If you'd brought a map, we wouldn't have got lost' (third conditional)
She said that if I had brought a map, we wouldn't have got lost'
changes of viewpoint
References to time, place and specific reference usually change.
'Bring this ticket with you tomorrow.'
He told me to bring the ticket with me the next day 'Give that to me ' He
told me to give it to him 'I'll see you here in the morning.' He said he
would see me there the next morning
reported yes /no questions
Yes/no questions are reported using /for whether. There is no inversion or
auxiliary do I did. If the auxiliary have is used in the question it
becomes had. The same backshift rules apply as for statements. There is no
'Do you like Japanese food?' She asked me if/ whether I liked Japanese
'Have you finished?' They asked me if/ whether I had finished.
We prefer whether before or, especially in a formal style. I enquired
whether she was coming by road or by air.
. We form reported wh-questions without inversion or auxiliary do/ did.
Auxiliary have becomes had.
'What's the time?' He asked me what the time was.
'Where have you been? She asked me where I had been.
. Polite requests beginning could/ would are not back shifted into the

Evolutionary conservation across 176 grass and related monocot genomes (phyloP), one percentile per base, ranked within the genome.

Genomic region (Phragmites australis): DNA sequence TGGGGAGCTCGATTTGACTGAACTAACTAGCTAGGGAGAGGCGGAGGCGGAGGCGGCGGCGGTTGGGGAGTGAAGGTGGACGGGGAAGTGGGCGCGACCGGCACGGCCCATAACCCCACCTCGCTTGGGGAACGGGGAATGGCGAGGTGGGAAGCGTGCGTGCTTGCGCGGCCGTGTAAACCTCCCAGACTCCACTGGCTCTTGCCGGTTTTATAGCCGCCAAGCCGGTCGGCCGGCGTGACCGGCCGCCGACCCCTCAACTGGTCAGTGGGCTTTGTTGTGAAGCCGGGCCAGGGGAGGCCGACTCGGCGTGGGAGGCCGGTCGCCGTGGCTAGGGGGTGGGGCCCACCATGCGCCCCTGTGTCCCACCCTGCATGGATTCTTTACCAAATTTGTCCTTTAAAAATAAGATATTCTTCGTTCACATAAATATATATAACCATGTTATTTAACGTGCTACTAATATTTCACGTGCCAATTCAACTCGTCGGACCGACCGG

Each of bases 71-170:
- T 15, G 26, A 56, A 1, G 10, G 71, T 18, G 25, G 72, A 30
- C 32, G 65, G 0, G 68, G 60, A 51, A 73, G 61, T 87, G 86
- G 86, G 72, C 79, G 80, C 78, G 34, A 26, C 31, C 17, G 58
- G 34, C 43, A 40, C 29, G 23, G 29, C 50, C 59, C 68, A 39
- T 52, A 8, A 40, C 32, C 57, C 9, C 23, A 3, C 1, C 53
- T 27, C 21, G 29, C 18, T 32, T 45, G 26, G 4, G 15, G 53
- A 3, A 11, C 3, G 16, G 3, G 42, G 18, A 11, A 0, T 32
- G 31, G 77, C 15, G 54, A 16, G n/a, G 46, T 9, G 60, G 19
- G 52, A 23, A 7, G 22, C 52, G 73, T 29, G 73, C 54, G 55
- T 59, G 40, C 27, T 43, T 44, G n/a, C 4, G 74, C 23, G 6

past after a past tense reporting
'Could you help me?' she asked.
She asked me if I could help her/ to help her.
It may be possible to report the request rather than the actual words of
the request. 'Could you tell me where the station is?' He asked me for
directions to / the way to the station.
reporting imperatives: tell and ask
We use tell (order, command, forbid) to report orders and ask (beg, urge)
to report requests. 'Stop what you are doing!' She told me to stop what I
was doing. 'Please don 't go.' He asked me to stay
reporting verbs and their patterns.
A large number of reporting verbs indicate the function of the original
'You should stop smoking.' He advised her to stop smoking. (advice) 'If you
do that again, I'll call the police.' He threatened to call the police.
There are several different patterns used after reporting verbs:
|Verb only | |
|'I'm really sorry.' > She |Agree, apologise, refuse |
|apologized. | |
|Verb + (that) clause |Accept, acknowledge, add, admit, |
|'I hacked into the company's |advise, agree, announce, answer*,|
|accounts system.' > He admitted |argue, assert, assume, believe, |
|(that) he had hacked into the |boast, comment, complain, |
|company's accounts system. |concede, conclude, confess, |
| |continue*, decide, declare, deny,|
| |doubt, exclaim, expect, explain, |
| |foresee, imagine, imply, insist, |
| |know, mention, notice, observe, |
| |point out, predict, promise, |
| |protest, recommend, remark, |
| |repeat, reply*, report, respond, |
| |reveal, say, shout*, state, |
| |suggest, vow, whisper |
| |(* = that is obligatory) |
|Verb + object + that clause |Advise, (re)assure, inform, |
|'Don't worry. You'll arrive on |remind, tell, warn |